Together, these results demonstrate that ouabain changes p130cas Tyr phosphorylation, changes Na,K-ATPase/Src interaction, diminishes actin polymerization and ultimately inhibits cell migration.
Ouabain causes nucleus-centrosome separation
While we were performing the above experiments which demonstrate that ouabain inhibits cell migration via p130cas, we were engaged in another line of investigation that showed that nucleus-centrosome separation can be induced by ATP resulting in inhibition of cell migration . This suggested the possibility that ouabain’s effect on cell migration could involve nucleus-centrosome separation. This possibility was investigated using RPE cells. Fig 6A shows that treatment of RPE cells with ouabain indeed causes a separation of nucleus and centrosome.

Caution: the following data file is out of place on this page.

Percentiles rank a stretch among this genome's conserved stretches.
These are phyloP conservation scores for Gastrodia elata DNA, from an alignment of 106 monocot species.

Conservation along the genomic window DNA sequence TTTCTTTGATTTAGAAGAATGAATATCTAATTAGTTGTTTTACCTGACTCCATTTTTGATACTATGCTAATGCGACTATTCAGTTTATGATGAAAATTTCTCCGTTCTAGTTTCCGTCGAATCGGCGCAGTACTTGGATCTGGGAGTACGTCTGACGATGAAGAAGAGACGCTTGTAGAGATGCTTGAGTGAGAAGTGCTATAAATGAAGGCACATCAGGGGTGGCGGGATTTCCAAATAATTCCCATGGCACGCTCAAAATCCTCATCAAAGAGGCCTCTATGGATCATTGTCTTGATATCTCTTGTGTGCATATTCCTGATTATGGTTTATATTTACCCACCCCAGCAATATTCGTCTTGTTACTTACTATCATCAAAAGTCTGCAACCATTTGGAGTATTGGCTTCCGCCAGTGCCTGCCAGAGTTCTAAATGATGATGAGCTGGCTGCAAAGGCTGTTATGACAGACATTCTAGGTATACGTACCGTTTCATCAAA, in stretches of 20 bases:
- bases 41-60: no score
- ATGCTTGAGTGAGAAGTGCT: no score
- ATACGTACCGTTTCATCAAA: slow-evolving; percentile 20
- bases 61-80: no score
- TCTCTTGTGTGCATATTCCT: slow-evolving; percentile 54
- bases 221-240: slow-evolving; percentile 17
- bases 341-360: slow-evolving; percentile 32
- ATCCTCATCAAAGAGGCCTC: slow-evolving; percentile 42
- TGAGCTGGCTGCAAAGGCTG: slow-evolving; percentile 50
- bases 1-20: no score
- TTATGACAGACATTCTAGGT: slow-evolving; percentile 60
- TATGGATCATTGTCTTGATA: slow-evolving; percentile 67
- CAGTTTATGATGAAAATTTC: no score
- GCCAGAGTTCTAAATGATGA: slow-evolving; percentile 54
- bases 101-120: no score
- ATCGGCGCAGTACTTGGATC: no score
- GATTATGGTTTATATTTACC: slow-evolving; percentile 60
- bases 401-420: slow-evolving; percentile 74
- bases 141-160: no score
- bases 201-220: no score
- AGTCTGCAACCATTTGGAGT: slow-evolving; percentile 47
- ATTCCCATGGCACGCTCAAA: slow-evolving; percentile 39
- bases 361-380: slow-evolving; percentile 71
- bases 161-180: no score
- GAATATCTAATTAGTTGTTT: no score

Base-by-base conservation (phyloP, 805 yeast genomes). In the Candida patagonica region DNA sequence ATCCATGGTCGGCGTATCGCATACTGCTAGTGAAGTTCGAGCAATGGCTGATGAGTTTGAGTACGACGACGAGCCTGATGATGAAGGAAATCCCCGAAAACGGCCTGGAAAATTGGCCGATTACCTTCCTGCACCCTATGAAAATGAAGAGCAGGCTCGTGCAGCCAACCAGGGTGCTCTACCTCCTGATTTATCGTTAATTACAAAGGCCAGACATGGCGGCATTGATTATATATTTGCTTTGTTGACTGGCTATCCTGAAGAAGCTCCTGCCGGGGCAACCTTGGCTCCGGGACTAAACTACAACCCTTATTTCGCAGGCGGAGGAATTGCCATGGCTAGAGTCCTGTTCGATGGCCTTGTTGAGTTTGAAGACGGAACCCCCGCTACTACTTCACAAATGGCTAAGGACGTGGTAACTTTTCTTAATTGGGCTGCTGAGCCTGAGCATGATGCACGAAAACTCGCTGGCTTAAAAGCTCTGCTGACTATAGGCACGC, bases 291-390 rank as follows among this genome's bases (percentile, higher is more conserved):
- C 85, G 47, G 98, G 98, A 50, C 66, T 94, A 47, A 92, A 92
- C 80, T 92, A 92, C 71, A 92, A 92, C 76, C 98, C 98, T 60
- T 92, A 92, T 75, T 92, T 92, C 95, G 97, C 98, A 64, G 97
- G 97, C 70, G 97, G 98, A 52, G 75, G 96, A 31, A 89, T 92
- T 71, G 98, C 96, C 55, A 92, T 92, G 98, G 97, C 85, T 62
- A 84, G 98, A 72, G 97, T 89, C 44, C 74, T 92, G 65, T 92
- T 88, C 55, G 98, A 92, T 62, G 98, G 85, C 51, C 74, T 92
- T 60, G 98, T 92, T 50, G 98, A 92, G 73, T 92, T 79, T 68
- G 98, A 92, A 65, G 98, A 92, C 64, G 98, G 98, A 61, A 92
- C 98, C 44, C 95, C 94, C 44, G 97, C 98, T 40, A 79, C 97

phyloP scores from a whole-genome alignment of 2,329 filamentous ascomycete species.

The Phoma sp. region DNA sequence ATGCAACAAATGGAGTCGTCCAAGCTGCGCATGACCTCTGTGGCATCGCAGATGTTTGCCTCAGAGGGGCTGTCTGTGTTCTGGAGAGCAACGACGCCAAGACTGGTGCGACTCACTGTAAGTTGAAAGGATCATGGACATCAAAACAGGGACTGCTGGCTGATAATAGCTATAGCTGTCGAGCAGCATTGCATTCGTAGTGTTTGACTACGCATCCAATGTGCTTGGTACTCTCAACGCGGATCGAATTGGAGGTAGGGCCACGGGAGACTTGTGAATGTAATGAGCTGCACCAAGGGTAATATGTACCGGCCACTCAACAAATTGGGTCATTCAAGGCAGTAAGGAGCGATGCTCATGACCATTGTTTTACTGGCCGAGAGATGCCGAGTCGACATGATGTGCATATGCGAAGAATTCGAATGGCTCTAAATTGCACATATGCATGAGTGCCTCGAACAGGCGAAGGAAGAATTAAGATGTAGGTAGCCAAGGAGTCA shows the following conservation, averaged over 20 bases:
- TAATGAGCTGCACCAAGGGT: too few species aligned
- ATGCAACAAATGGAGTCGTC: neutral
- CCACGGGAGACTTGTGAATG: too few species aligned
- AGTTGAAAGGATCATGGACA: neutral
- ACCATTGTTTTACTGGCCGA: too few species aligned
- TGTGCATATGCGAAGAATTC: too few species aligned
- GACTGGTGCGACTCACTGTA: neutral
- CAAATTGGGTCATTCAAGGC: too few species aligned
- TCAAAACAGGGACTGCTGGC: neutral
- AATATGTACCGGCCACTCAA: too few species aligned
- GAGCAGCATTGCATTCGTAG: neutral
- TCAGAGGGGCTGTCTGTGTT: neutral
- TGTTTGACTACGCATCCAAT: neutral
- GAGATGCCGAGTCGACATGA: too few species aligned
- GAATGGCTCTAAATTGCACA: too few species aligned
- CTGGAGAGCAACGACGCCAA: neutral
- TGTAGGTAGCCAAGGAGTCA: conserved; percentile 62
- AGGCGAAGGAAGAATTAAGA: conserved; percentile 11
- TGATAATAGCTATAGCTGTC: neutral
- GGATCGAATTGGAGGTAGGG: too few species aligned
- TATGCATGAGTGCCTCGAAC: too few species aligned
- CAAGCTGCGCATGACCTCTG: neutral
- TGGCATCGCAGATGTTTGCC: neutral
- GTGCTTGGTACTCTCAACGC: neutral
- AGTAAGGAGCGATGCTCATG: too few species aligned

(A) RPE cells were untreated (control) or treated with 100 nM ouabain (ouabain), fixed and processed for immunofluorescence microscopy. Centrosomes were visualized by staining using anti-ninein antibody, and DNA was visualized using DAPI. Arrows show examples of centrosomes close to the nucleus (control panel). Arrowheads point to examples of centrosomes that are separated from the nucleus (ouabain panel). Insets show enlarged area. (B) Assays shown in A were carried out and distances between nucleus and centrosomes measured to quantitate the percentage of cells showing separation of nucleus and centrosomes. Cells were untreated (0) or treated with 50, 100 and 1000 nM ouabain as indicated. Light grey bars represent the % of cells showing close association between nucleus and centrosome, and dark grey bars represent the % cells showing separated nucleus and centrosome. The difference between untreated (0 nM) and cells treated with 100 and 1000 nM ouabain is significant (P<0.05, indicated by *). (C) To analyze the possible involvement of kinases in the ouabain-induced separation of nucleus and centrosome, distances between nucleus and centrosome were measured in untreated cells (control) and in cells treated with ouabain (ouabain) or with the indicated kinase inhibitors. Quantitation was used to calculate the percentage of cells showing separation. Both ouabain treatment and the MEK inhibitor induced separation significantly different from control (P<0.05, indicated by *). (D) The effect of ouabain treatment on ERK1,2 phosphorylation was measured by western blotting using phosphor-ERK1,2-specific antibodies and total ERK1,2 antibodies. Cells were untreated (lane 1), or treated with 100 nM ouabain (lane 2). (E) To directly investigate the role of ERK1,2 in nucleus-centrosome separation we compared untreated cells (control) to cells treated with ERK1,2-specific siRNAs (ERK siRNA). Centrosomes were visualized by staining using anti-pericentrin antibody, and DNA was visualized using DAPI. Arrows point to examples of nucleus-centrosome arrangement in control cells. Arrowheads show examples of separated centrosomes in siRNA-treated cells. Insets show enlarged area.